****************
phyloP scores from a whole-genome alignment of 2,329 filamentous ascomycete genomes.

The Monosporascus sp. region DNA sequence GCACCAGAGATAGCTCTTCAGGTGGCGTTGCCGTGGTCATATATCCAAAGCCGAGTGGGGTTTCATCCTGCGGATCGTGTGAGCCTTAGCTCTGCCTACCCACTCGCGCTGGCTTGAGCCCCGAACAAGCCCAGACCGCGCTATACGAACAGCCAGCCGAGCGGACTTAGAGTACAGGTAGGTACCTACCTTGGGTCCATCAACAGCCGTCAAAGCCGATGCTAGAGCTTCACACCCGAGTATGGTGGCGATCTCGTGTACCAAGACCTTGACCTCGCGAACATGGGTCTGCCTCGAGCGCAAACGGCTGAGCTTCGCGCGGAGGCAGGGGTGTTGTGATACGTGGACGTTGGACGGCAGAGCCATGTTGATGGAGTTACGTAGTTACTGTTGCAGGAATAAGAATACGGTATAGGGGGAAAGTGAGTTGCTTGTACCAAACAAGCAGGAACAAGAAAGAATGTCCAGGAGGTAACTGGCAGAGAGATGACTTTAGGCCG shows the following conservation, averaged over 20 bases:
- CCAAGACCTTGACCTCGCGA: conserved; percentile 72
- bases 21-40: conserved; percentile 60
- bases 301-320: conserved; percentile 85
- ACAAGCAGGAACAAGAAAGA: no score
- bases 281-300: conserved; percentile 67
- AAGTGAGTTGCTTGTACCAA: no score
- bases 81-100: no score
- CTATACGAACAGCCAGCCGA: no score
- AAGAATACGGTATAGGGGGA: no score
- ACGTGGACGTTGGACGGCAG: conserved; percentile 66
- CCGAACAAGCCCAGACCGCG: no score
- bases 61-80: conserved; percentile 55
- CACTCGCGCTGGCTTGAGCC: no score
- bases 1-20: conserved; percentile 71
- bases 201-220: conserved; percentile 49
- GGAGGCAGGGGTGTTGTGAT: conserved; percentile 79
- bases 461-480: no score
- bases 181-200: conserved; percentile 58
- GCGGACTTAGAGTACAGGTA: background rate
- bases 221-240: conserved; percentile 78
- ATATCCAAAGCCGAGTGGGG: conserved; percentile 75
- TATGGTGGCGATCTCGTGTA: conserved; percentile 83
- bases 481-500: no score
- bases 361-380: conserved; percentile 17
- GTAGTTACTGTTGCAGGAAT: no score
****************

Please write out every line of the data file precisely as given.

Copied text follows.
phyloP scores from a whole-genome alignment of 2,329 filamentous ascomycete genomes.

The Monosporascus sp. region DNA sequence GCACCAGAGATAGCTCTTCAGGTGGCGTTGCCGTGGTCATATATCCAAAGCCGAGTGGGGTTTCATCCTGCGGATCGTGTGAGCCTTAGCTCTGCCTACCCACTCGCGCTGGCTTGAGCCCCGAACAAGCCCAGACCGCGCTATACGAACAGCCAGCCGAGCGGACTTAGAGTACAGGTAGGTACCTACCTTGGGTCCATCAACAGCCGTCAAAGCCGATGCTAGAGCTTCACACCCGAGTATGGTGGCGATCTCGTGTACCAAGACCTTGACCTCGCGAACATGGGTCTGCCTCGAGCGCAAACGGCTGAGCTTCGCGCGGAGGCAGGGGTGTTGTGATACGTGGACGTTGGACGGCAGAGCCATGTTGATGGAGTTACGTAGTTACTGTTGCAGGAATAAGAATACGGTATAGGGGGAAAGTGAGTTGCTTGTACCAAACAAGCAGGAACAAGAAAGAATGTCCAGGAGGTAACTGGCAGAGAGATGACTTTAGGCCG shows the following conservation, averaged over 20 bases:
- CCAAGACCTTGACCTCGCGA: conserved; percentile 72
- bases 21-40: conserved; percentile 60
- bases 301-320: conserved; percentile 85
- ACAAGCAGGAACAAGAAAGA: no score
- bases 281-300: conserved; percentile 67
- AAGTGAGTTGCTTGTACCAA: no score
- bases 81-100: no score
- CTATACGAACAGCCAGCCGA: no score
- AAGAATACGGTATAGGGGGA: no score
- ACGTGGACGTTGGACGGCAG: conserved; percentile 66
- CCGAACAAGCCCAGACCGCG: no score
- bases 61-80: conserved; percentile 55
- CACTCGCGCTGGCTTGAGCC: no score
- bases 1-20: conserved; percentile 71
- bases 201-220: conserved; percentile 49
- GGAGGCAGGGGTGTTGTGAT: conserved; percentile 79
- bases 461-480: no score
- bases 181-200: conserved; percentile 58
- GCGGACTTAGAGTACAGGTA: background rate
- bases 221-240: conserved; percentile 78
- ATATCCAAAGCCGAGTGGGG: conserved; percentile 75
- TATGGTGGCGATCTCGTGTA: conserved; percentile 83
- bases 481-500: no score
- bases 361-380: conserved; percentile 17
- GTAGTTACTGTTGCAGGAAT: no score